Let’s face it: this could have gone terribly wrong. We could be going into Week Three with a dog who isn’t even willing to come out of his crate. The few photos of Aaron we received showed a dog in deep despair who had seemingly lost all hope. And those eyes! My adult son told me last night just how frightening those eyes looked to him. To my son, and to many, it seemed as if Aaron might have reached right out through that doggie slammer door and bitten you as you walked by. Hmm.
Wow. It could have gone horribly wrong. Sure, we had the South Carolina rescue folks, Beth and Susan (and others, I’m sure) who were pushing hard for a rescue placement for this dog and who were quite sure that given enough time and a better location (anywhere but in the shelter environment) he would bounce back. And, really that was all I had to go on.
I’ve come to realize that this foster journey isn’t about this one dog, Aaron Foster. One dog rescued and placed with one family at one moment in time is, exactly that. A onetime event. It’s a big deal, surely, for that one dog and that one family. Yet, it seems to me that this story reaches beyond what’s happening here at the home for wayward dogs. There’s not only a nurturing of peace through the process, as I’ve described in previous blog posts, but also a cultivating and feeding of community. To me, that’s service. And, since I think through the lens of both an animal advocate and a Unitarian Universalist minister… this is…well…ministry.
I wouldn’t consider myself to be a “people person” and I wouldn’t be the first “dog person” to admit it. Yet, what’s happening here undeniably affects both humans and animals. You can’t save dogs without people. People getting along. People honoring each other and the process of healing. People celebrating the accomplishments of others. Communities of people sharing ideas, vision and goals. For one dog. For each dog. For all the dogs who are almost out of time.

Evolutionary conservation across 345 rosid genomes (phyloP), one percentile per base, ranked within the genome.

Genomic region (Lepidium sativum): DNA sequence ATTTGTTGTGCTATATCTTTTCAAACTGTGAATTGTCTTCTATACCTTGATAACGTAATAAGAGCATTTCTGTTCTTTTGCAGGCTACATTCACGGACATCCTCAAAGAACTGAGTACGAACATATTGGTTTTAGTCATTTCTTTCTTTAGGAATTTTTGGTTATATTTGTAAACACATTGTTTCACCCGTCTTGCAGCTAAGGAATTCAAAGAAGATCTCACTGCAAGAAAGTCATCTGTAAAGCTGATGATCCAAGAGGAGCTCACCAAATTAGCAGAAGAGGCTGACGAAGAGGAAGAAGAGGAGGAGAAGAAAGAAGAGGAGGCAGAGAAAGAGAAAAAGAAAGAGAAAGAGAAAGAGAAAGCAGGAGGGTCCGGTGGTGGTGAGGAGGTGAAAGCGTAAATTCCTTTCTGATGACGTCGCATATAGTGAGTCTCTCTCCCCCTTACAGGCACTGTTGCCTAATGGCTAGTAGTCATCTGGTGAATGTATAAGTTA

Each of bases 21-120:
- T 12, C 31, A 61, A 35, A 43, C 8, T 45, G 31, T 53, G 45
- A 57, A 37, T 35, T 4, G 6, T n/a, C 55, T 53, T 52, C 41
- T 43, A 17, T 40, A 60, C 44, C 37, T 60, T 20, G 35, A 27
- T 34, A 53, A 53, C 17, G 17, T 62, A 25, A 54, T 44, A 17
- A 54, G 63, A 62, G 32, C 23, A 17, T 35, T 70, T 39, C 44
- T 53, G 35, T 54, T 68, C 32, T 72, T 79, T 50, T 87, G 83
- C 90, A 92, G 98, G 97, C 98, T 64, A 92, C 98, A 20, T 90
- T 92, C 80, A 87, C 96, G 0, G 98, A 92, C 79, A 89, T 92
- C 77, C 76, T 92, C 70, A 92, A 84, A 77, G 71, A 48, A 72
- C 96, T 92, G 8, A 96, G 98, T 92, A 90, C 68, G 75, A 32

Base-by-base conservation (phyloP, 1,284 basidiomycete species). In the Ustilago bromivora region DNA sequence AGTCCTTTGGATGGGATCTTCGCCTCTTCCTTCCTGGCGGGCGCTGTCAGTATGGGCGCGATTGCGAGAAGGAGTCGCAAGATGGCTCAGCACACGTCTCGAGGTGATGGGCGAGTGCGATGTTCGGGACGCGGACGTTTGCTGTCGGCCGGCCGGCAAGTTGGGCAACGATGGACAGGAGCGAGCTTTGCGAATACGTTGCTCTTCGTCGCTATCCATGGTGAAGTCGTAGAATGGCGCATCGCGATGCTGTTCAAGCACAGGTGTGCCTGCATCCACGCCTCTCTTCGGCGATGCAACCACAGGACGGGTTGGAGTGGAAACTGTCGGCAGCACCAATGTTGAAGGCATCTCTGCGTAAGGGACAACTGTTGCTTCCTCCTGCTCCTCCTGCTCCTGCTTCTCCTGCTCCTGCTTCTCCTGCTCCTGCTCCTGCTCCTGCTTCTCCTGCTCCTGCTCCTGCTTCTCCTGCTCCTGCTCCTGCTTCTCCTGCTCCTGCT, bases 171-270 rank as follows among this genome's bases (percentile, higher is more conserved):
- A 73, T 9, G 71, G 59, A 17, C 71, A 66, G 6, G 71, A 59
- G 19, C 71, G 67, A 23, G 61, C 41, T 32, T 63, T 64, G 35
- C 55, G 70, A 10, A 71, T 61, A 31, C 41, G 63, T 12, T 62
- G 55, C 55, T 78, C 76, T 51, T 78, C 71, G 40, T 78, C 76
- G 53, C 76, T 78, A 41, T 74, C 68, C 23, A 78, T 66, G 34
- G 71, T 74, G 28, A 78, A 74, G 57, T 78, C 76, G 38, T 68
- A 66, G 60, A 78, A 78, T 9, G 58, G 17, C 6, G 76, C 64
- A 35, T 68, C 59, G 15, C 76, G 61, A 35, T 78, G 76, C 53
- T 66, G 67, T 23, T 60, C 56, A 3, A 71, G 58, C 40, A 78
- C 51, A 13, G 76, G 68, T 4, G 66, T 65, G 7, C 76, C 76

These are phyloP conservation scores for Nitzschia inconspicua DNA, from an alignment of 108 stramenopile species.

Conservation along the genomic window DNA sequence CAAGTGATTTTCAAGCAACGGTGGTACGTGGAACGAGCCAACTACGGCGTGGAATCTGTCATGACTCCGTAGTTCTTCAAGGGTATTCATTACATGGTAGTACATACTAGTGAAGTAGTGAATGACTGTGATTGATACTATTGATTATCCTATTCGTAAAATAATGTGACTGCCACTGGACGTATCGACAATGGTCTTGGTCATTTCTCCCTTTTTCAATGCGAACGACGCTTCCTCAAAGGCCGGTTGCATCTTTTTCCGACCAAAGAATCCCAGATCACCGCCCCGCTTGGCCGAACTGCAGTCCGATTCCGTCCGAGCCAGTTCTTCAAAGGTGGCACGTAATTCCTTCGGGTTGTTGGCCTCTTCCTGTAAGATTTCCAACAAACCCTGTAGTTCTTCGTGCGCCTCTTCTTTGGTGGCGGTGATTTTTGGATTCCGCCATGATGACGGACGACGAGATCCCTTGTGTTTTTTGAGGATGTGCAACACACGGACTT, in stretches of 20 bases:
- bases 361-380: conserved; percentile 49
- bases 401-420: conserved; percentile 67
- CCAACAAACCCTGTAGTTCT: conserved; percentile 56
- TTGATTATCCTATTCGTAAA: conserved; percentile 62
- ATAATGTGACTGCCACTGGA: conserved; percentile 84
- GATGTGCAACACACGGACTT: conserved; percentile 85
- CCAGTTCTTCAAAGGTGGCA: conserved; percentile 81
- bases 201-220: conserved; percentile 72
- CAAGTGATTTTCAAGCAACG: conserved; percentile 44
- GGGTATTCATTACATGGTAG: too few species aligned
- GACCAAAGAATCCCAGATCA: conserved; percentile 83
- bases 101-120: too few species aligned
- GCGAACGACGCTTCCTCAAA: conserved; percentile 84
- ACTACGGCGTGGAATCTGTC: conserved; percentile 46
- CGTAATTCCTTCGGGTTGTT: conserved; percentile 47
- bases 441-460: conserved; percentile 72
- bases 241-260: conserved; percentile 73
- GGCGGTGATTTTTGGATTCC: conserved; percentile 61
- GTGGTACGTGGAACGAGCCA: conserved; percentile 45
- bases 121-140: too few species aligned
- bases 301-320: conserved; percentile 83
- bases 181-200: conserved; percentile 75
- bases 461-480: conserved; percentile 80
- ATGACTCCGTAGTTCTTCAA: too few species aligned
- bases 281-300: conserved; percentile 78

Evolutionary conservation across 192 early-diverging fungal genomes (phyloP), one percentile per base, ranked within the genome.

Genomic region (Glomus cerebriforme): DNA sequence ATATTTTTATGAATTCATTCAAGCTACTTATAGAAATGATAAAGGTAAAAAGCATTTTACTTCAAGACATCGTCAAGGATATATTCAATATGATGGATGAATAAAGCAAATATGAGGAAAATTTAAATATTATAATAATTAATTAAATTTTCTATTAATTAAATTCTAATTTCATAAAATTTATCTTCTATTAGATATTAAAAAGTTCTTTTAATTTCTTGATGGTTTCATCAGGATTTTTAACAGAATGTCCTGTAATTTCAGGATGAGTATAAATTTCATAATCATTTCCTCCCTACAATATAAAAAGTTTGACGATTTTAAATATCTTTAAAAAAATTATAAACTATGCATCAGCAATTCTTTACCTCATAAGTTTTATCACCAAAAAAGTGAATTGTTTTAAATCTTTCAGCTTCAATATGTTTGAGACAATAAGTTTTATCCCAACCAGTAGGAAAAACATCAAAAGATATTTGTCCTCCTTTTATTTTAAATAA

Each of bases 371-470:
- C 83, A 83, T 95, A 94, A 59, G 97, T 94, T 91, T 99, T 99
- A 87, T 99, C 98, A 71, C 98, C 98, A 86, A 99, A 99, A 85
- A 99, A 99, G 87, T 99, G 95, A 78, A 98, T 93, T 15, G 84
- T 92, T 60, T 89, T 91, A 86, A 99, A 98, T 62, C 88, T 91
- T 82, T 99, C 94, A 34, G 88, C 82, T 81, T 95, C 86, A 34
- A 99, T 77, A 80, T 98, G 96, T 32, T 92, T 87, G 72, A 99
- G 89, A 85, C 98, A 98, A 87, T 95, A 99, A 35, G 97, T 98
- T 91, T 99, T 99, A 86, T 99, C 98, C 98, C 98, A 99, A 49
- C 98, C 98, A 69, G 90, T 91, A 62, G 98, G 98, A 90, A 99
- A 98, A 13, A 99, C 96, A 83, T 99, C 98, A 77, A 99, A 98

It really could have gone poorly.
But it hasn’t, as you’ll see in the video below. We are beginning to satisfy my Non-negotiable #3. I wish I had a little more background on Aaron. Where did he come from? Has he been a stray all his life? Did he ever have a family? I have my suspicions. I’m not sure what is triggering his anxiety about a leash. But that’s no matter, really. As we all know, dogs live in the moment. So, this is a new moment for Aaron Foster. I’ve compacted some work we’ve done over the last few days. Namely, the introduction of a harness and leash. What you’ll see in the video however, is the very first time that Aaron moves forward when I say, “Let’s go.” Whew! That’s major for us! Here’s a thought: never take your dog’s leash walking skills for granted! It’s just not easy for some dogs. But we’re making progress… and it’s all on Aaron’s terms! Enjoy and feel free to comment playfully!